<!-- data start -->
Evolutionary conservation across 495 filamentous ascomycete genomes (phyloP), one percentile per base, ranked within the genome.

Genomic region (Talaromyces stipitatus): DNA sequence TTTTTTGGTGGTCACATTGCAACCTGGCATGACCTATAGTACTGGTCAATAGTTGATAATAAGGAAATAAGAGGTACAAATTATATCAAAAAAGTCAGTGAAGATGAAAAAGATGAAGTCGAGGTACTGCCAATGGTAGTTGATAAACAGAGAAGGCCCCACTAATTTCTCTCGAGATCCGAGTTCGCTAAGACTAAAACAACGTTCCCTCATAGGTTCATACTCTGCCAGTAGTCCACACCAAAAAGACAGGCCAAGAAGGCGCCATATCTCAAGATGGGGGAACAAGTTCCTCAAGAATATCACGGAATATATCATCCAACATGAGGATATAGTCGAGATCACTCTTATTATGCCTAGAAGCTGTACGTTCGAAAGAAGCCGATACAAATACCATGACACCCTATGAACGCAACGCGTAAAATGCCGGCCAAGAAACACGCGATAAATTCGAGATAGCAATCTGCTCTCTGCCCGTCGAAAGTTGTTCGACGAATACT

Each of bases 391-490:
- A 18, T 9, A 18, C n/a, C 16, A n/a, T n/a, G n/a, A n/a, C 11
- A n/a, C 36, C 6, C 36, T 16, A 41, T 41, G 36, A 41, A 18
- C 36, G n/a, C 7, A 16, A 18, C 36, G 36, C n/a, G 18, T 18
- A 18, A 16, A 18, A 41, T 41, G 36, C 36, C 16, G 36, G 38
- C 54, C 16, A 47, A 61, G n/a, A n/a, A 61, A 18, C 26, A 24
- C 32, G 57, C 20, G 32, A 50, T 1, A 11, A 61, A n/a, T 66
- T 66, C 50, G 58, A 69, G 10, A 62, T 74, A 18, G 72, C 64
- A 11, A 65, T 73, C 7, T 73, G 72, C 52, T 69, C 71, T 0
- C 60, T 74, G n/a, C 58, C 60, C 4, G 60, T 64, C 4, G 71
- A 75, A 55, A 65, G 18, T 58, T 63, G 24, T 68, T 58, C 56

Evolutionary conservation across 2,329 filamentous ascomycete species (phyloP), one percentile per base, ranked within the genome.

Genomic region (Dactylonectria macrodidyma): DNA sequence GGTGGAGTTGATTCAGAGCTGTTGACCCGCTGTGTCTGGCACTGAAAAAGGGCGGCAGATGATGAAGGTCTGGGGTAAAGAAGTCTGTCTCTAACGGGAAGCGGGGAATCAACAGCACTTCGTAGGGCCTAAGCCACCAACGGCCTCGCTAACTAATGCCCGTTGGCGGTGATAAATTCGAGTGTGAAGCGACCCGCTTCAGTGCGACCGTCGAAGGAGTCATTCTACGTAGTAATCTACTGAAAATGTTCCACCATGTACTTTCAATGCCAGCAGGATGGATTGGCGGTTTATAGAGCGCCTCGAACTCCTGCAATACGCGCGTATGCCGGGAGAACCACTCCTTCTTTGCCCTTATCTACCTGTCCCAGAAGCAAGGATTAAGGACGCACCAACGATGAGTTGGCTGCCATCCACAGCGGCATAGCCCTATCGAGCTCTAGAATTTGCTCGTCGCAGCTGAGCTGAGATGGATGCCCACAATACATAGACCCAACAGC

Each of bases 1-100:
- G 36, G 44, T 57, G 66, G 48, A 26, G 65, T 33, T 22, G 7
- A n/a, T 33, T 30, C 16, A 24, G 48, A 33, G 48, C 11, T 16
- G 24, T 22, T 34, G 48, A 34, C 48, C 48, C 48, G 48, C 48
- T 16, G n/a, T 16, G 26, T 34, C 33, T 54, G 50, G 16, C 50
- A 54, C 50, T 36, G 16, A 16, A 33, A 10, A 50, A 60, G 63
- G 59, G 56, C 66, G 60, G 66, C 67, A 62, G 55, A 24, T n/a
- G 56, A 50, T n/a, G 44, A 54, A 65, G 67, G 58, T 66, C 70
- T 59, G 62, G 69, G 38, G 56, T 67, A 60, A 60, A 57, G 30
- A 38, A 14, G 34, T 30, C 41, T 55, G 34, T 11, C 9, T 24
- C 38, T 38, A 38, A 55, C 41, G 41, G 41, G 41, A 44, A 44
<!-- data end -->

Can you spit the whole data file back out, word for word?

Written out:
Evolutionary conservation across 495 filamentous ascomycete genomes (phyloP), one percentile per base, ranked within the genome.

Genomic region (Talaromyces stipitatus): DNA sequence TTTTTTGGTGGTCACATTGCAACCTGGCATGACCTATAGTACTGGTCAATAGTTGATAATAAGGAAATAAGAGGTACAAATTATATCAAAAAAGTCAGTGAAGATGAAAAAGATGAAGTCGAGGTACTGCCAATGGTAGTTGATAAACAGAGAAGGCCCCACTAATTTCTCTCGAGATCCGAGTTCGCTAAGACTAAAACAACGTTCCCTCATAGGTTCATACTCTGCCAGTAGTCCACACCAAAAAGACAGGCCAAGAAGGCGCCATATCTCAAGATGGGGGAACAAGTTCCTCAAGAATATCACGGAATATATCATCCAACATGAGGATATAGTCGAGATCACTCTTATTATGCCTAGAAGCTGTACGTTCGAAAGAAGCCGATACAAATACCATGACACCCTATGAACGCAACGCGTAAAATGCCGGCCAAGAAACACGCGATAAATTCGAGATAGCAATCTGCTCTCTGCCCGTCGAAAGTTGTTCGACGAATACT

Each of bases 391-490:
- A 18, T 9, A 18, C n/a, C 16, A n/a, T n/a, G n/a, A n/a, C 11
- A n/a, C 36, C 6, C 36, T 16, A 41, T 41, G 36, A 41, A 18
- C 36, G n/a, C 7, A 16, A 18, C 36, G 36, C n/a, G 18, T 18
- A 18, A 16, A 18, A 41, T 41, G 36, C 36, C 16, G 36, G 38
- C 54, C 16, A 47, A 61, G n/a, A n/a, A 61, A 18, C 26, A 24
- C 32, G 57, C 20, G 32, A 50, T 1, A 11, A 61, A n/a, T 66
- T 66, C 50, G 58, A 69, G 10, A 62, T 74, A 18, G 72, C 64
- A 11, A 65, T 73, C 7, T 73, G 72, C 52, T 69, C 71, T 0
- C 60, T 74, G n/a, C 58, C 60, C 4, G 60, T 64, C 4, G 71
- A 75, A 55, A 65, G 18, T 58, T 63, G 24, T 68, T 58, C 56

Evolutionary conservation across 2,329 filamentous ascomycete species (phyloP), one percentile per base, ranked within the genome.

Genomic region (Dactylonectria macrodidyma): DNA sequence GGTGGAGTTGATTCAGAGCTGTTGACCCGCTGTGTCTGGCACTGAAAAAGGGCGGCAGATGATGAAGGTCTGGGGTAAAGAAGTCTGTCTCTAACGGGAAGCGGGGAATCAACAGCACTTCGTAGGGCCTAAGCCACCAACGGCCTCGCTAACTAATGCCCGTTGGCGGTGATAAATTCGAGTGTGAAGCGACCCGCTTCAGTGCGACCGTCGAAGGAGTCATTCTACGTAGTAATCTACTGAAAATGTTCCACCATGTACTTTCAATGCCAGCAGGATGGATTGGCGGTTTATAGAGCGCCTCGAACTCCTGCAATACGCGCGTATGCCGGGAGAACCACTCCTTCTTTGCCCTTATCTACCTGTCCCAGAAGCAAGGATTAAGGACGCACCAACGATGAGTTGGCTGCCATCCACAGCGGCATAGCCCTATCGAGCTCTAGAATTTGCTCGTCGCAGCTGAGCTGAGATGGATGCCCACAATACATAGACCCAACAGC

Each of bases 1-100:
- G 36, G 44, T 57, G 66, G 48, A 26, G 65, T 33, T 22, G 7
- A n/a, T 33, T 30, C 16, A 24, G 48, A 33, G 48, C 11, T 16
- G 24, T 22, T 34, G 48, A 34, C 48, C 48, C 48, G 48, C 48
- T 16, G n/a, T 16, G 26, T 34, C 33, T 54, G 50, G 16, C 50
- A 54, C 50, T 36, G 16, A 16, A 33, A 10, A 50, A 60, G 63
- G 59, G 56, C 66, G 60, G 66, C 67, A 62, G 55, A 24, T n/a
- G 56, A 50, T n/a, G 44, A 54, A 65, G 67, G 58, T 66, C 70
- T 59, G 62, G 69, G 38, G 56, T 67, A 60, A 60, A 57, G 30
- A 38, A 14, G 34, T 30, C 41, T 55, G 34, T 11, C 9, T 24
- C 38, T 38, A 38, A 55, C 41, G 41, G 41, G 41, A 44, A 44